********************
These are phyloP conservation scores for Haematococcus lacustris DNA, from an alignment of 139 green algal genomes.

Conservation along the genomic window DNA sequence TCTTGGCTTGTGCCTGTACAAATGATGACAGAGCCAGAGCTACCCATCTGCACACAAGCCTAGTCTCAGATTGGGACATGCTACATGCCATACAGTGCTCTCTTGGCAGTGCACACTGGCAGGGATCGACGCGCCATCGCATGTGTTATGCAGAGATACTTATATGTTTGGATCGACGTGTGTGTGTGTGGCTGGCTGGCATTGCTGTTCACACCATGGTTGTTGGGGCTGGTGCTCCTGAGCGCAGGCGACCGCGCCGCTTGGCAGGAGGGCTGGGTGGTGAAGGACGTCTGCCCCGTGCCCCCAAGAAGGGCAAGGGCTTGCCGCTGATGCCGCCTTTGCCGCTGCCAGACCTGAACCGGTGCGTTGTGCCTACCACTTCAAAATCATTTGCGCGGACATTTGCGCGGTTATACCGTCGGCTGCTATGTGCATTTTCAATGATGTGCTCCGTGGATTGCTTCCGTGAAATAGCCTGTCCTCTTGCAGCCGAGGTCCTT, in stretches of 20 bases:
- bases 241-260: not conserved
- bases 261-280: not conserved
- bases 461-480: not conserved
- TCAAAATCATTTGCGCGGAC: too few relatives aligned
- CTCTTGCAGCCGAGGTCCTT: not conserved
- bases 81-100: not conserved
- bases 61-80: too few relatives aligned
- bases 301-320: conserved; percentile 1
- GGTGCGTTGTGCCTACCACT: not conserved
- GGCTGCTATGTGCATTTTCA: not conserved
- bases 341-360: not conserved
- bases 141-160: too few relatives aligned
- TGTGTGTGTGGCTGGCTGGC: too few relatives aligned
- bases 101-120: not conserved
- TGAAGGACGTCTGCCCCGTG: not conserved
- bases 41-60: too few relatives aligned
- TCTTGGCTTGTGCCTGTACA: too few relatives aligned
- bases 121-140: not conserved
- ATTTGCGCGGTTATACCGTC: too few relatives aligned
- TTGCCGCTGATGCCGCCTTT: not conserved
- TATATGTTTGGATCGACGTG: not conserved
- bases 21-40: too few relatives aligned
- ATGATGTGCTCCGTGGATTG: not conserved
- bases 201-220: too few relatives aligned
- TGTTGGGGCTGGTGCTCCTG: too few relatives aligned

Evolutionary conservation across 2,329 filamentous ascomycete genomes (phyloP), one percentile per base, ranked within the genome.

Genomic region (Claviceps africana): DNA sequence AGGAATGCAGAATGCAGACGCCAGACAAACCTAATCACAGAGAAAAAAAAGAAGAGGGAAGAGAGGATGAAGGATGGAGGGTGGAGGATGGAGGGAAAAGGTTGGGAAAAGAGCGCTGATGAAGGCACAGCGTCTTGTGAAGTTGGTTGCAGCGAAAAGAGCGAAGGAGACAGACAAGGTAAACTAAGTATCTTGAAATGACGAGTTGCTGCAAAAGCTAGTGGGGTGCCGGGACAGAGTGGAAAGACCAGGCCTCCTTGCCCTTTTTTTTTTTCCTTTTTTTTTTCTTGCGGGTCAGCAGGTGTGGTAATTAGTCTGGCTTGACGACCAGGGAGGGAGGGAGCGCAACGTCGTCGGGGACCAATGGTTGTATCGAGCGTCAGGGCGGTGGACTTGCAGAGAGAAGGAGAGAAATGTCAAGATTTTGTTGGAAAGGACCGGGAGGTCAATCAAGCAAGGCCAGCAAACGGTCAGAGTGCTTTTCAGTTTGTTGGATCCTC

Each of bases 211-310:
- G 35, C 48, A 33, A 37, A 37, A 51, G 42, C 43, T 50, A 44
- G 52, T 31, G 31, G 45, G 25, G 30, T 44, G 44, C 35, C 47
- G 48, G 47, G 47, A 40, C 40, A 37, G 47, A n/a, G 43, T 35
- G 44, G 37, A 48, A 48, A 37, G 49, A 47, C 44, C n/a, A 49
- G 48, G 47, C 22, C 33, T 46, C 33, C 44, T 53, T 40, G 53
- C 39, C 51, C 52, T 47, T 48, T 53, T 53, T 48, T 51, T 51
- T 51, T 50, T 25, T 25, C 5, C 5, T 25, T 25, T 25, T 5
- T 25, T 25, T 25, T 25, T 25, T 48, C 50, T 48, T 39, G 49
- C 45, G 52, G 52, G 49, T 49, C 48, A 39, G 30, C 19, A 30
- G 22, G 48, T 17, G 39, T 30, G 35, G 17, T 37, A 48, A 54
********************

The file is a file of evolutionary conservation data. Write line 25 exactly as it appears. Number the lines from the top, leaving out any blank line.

- ATGATGTGCTCCGTGGATTG: not conserved